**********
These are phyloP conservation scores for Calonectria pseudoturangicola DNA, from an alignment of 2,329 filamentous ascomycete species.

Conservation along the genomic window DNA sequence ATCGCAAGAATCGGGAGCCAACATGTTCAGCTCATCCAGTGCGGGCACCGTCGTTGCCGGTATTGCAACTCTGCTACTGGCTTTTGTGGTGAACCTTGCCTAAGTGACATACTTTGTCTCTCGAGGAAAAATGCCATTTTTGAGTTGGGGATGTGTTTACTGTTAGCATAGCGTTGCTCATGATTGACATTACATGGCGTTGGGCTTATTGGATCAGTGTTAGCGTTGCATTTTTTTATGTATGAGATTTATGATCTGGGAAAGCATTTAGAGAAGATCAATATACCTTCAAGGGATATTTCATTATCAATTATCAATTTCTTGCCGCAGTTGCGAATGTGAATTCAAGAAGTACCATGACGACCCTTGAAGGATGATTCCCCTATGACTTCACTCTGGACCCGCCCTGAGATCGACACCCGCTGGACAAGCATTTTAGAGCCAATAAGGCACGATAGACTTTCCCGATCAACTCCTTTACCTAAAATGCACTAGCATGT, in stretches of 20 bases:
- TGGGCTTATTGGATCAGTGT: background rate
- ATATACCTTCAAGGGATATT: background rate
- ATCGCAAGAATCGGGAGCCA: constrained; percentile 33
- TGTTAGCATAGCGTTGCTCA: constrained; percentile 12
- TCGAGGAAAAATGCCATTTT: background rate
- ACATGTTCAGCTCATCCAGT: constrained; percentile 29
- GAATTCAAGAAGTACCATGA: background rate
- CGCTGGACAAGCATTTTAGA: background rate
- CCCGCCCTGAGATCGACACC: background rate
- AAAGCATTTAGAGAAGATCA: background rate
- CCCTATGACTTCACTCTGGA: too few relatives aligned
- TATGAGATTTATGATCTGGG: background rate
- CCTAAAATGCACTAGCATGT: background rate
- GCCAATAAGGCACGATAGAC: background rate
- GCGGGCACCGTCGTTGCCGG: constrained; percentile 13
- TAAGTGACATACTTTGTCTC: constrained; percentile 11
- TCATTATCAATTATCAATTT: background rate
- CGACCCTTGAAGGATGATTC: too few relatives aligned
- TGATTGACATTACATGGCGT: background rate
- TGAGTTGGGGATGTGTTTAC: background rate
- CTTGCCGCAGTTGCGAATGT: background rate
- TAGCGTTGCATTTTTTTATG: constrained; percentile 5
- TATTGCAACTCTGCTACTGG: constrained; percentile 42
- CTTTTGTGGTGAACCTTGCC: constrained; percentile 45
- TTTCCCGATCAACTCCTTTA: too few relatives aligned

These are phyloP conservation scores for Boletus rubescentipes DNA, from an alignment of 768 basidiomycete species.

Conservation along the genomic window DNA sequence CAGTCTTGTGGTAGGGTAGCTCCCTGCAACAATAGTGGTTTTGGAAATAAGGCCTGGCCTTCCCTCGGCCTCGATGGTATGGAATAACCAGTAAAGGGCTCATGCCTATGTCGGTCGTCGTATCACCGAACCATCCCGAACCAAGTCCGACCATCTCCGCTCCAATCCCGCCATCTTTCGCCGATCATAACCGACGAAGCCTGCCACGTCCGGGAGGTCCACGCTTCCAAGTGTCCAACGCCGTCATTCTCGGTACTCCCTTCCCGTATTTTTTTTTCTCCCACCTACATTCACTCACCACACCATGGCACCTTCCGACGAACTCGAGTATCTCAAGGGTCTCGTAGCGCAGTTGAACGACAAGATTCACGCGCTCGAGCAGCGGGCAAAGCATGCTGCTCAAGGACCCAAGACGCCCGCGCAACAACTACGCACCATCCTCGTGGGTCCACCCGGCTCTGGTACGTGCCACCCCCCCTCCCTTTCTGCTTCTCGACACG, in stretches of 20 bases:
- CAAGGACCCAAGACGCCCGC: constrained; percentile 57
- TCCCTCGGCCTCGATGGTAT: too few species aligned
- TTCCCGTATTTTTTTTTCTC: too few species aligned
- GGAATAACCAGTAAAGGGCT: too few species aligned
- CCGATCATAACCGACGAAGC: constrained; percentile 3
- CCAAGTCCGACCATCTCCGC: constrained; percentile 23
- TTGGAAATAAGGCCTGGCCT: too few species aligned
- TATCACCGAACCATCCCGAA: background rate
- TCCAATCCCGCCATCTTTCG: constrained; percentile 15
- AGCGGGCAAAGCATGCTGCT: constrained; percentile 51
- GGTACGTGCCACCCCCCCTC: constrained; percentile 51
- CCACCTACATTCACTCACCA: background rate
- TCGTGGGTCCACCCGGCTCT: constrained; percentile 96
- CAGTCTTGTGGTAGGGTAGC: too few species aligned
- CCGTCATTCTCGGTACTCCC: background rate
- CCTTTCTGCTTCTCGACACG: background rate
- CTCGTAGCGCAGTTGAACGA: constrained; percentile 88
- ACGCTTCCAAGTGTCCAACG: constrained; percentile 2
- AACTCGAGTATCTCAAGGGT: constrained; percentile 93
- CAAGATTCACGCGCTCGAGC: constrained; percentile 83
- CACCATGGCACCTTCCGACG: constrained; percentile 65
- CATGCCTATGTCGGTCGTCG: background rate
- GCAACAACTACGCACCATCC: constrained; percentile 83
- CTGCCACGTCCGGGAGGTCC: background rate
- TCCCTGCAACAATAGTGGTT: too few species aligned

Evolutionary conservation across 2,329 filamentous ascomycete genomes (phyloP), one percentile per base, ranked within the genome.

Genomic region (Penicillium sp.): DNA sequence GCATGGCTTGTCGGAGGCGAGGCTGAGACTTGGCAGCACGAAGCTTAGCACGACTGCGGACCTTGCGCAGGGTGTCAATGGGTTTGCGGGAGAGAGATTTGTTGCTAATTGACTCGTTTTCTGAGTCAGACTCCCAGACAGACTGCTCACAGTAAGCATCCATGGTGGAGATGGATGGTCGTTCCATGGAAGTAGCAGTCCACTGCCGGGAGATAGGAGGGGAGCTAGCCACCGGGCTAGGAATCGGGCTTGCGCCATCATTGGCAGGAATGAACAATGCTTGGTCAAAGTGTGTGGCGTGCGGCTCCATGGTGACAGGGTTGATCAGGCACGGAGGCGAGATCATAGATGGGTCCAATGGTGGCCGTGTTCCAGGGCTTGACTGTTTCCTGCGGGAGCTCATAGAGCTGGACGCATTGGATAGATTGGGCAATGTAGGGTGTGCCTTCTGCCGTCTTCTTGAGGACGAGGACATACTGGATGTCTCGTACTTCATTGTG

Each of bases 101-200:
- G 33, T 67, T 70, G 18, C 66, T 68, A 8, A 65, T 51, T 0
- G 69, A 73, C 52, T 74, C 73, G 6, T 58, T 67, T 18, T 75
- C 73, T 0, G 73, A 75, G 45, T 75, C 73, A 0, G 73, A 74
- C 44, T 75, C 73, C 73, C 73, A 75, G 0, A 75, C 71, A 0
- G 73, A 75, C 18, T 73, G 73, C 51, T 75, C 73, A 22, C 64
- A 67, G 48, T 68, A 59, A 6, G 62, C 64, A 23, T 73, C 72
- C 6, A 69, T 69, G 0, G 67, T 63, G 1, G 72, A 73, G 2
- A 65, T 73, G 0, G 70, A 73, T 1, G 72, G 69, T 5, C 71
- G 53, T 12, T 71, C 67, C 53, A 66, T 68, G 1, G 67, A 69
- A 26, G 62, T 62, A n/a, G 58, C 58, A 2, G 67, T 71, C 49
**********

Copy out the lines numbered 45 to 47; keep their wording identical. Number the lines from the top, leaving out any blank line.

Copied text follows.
- CCTTTCTGCTTCTCGACACG: background rate
- CTCGTAGCGCAGTTGAACGA: constrained; percentile 88
- ACGCTTCCAAGTGTCCAACG: constrained; percentile 2